God’s Sovereign Work: An Exegetical-Theological Study Of Romans 8:28–30 -- By: David Q. Santos
JODT 17:51 (Summer 2013) p. 161
God’s Sovereign Work:
An Exegetical-Theological Study Of Romans 8:28–30
* David G. Santos, M.T.S., pastor, Mid Valley Baptist Church, Durham, California; and, graduate student, Tyndale Theology Seminary
The book of Romans is unique among all the New Testament as it is the most thorough explanation of theology; in systematic fashion, it addresses anthropology, sin and salvation, condemnation, salvation by faith alone, redemption, adoption, sanctification, sanctification excepting law, freedom from sin, indwelling of the Holy Spirit, eternal security, Israelology, and practical theology. By means of brilliant rhetorical usage, Paul utilized his education to advance the Word of God, as a consequence of the inspiration of the Holy Spirit.
Romans 8 is one of the most theologically diverse passages in all Scripture; it speaks powerfully with regard to pneumatology, soteriology, and personal eschatology. Romans 8 answers the difficulty raised at the end of chapter seven, wherein Paul realized that even he could not live the life he was called to live by himself. He was not capable of winning the war that was waging within him between his desire to live for Christ and the desire of his flesh. He asked who could save him from his body of sin. The answer is the empowerment of the Holy Spirit (8:1–11). He also explained the meaning of sonship to the believer who has been adopted into the family of God (8:12–17), and he also wrote concerning the reality of present sufferings in the life of the believer.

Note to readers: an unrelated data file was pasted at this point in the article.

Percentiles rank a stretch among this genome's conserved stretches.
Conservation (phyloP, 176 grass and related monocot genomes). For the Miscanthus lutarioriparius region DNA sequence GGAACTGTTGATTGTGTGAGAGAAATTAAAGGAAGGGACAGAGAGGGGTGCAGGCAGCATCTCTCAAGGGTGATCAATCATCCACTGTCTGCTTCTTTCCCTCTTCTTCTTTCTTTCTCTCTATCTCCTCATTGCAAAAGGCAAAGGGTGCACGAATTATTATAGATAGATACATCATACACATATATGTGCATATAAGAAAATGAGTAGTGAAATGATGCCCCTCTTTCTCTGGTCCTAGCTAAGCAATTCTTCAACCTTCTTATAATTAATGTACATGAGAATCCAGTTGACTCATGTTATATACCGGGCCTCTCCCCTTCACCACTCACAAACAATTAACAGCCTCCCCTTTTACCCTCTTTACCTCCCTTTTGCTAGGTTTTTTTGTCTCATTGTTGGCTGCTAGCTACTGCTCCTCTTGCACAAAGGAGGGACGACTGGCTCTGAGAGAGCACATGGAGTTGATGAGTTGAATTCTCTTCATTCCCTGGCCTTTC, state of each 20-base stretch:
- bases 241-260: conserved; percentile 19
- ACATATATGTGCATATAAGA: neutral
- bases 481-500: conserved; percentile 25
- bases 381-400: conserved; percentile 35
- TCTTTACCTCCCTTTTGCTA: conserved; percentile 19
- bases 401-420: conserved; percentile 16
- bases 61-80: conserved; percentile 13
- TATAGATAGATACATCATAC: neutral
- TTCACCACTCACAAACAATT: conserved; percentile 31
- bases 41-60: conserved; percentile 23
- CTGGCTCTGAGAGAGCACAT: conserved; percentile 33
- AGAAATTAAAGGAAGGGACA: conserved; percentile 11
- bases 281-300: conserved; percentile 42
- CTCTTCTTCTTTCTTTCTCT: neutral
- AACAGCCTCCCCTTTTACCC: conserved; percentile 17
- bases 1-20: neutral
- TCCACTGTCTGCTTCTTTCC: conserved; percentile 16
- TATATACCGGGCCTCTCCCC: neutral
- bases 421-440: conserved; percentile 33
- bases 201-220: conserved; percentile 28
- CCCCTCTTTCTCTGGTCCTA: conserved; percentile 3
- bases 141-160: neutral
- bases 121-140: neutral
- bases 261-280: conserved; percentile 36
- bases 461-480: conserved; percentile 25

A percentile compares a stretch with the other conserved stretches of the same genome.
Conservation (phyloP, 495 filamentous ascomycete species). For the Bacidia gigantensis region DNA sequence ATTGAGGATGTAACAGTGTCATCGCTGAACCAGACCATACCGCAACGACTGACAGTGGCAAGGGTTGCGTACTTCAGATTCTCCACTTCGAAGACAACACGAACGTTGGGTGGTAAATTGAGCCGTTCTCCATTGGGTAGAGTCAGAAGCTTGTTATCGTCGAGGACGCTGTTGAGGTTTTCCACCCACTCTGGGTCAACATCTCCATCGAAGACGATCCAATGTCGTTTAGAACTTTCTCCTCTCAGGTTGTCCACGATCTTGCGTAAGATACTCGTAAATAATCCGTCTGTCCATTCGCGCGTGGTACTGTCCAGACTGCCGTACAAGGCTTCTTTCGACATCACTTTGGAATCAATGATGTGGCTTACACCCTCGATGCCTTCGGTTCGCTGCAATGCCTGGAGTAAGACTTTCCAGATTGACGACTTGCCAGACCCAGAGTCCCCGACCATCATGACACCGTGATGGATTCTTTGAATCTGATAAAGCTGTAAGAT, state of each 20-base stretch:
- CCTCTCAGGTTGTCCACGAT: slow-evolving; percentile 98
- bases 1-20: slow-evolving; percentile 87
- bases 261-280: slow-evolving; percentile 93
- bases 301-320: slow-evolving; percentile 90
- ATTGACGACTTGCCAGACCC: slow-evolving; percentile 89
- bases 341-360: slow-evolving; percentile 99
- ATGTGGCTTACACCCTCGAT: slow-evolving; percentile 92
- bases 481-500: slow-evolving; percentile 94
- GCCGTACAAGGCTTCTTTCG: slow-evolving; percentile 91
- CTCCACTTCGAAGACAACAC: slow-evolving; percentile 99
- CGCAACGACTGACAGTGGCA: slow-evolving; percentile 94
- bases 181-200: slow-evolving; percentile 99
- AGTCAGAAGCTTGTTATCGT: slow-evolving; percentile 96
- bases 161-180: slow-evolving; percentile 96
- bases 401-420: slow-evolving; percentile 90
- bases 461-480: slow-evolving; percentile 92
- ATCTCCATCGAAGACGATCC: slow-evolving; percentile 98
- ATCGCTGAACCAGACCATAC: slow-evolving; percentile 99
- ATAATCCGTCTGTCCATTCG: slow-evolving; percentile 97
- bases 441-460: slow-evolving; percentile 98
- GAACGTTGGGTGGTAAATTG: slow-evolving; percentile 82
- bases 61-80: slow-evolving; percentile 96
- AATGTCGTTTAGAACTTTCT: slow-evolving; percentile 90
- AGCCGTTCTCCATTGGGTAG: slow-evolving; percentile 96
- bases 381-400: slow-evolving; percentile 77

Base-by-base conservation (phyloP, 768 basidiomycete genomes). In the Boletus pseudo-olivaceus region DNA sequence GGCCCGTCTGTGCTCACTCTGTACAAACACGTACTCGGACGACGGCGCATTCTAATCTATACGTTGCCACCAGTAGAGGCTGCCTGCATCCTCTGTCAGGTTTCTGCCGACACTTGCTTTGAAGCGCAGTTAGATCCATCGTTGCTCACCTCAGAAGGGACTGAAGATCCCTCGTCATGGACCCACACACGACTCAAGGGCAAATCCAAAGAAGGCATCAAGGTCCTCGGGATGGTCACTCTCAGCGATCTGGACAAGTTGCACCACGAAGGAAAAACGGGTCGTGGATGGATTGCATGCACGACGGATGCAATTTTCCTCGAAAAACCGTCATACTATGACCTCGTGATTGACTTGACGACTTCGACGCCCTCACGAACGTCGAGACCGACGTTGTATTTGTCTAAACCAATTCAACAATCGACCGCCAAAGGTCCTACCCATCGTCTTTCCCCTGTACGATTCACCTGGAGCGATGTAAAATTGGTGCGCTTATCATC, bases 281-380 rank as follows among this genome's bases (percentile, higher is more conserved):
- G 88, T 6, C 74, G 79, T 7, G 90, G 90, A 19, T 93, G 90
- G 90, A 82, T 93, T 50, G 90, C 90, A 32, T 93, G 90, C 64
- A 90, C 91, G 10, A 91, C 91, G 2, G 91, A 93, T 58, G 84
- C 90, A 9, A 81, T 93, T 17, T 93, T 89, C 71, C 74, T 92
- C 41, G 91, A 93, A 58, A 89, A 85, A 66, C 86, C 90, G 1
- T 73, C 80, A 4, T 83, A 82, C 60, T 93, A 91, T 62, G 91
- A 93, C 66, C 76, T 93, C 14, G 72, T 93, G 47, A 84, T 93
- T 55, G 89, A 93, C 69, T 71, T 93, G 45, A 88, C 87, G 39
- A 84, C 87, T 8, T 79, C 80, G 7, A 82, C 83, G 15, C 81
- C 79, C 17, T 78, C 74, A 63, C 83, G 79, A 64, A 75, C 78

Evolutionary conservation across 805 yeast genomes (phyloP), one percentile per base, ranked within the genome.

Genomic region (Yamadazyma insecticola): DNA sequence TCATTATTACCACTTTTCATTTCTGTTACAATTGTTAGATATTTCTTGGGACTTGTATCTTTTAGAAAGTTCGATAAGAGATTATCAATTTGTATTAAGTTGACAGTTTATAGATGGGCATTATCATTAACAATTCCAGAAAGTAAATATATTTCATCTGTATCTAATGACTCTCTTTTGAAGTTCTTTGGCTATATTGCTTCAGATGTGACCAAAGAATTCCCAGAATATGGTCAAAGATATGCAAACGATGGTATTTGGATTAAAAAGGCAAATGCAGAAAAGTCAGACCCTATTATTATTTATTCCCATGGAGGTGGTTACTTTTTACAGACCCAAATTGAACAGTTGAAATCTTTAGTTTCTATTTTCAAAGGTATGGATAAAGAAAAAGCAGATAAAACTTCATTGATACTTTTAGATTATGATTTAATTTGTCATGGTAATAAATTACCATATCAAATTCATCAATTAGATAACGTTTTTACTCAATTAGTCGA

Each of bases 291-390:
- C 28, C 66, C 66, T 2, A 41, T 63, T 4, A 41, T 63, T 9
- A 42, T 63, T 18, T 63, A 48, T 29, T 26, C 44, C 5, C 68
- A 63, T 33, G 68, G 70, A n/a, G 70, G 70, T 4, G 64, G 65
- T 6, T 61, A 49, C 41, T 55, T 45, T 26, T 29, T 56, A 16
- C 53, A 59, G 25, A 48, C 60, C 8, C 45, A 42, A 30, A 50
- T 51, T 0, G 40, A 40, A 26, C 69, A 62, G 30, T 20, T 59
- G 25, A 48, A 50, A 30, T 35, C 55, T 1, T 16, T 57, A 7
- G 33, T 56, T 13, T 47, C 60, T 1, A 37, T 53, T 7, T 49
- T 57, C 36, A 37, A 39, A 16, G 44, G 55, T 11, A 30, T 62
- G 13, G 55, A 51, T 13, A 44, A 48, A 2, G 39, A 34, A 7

The present passage is a kind of summary of 8:1–27. It prepares for, and to some extent is similar to, the grand climax found in verses 37–39. It cannot be fully understood except in the light of verses 1–27. It draws a conclusion; in fact, a very comforting conclusion.1
JODT 17:51 (Summer 2013) p. 162
Commentary And Outline
Verses 28–30 must be read in light of the preceding verses, as is the case with the entire book of Romans (since each chapter further develops the previous, which is even true in verses 28–30). Each verse, phrase, clause, and word was carefully constructed to be impactful, and thus demonstrates God’s sovereign work in the world, the believer...
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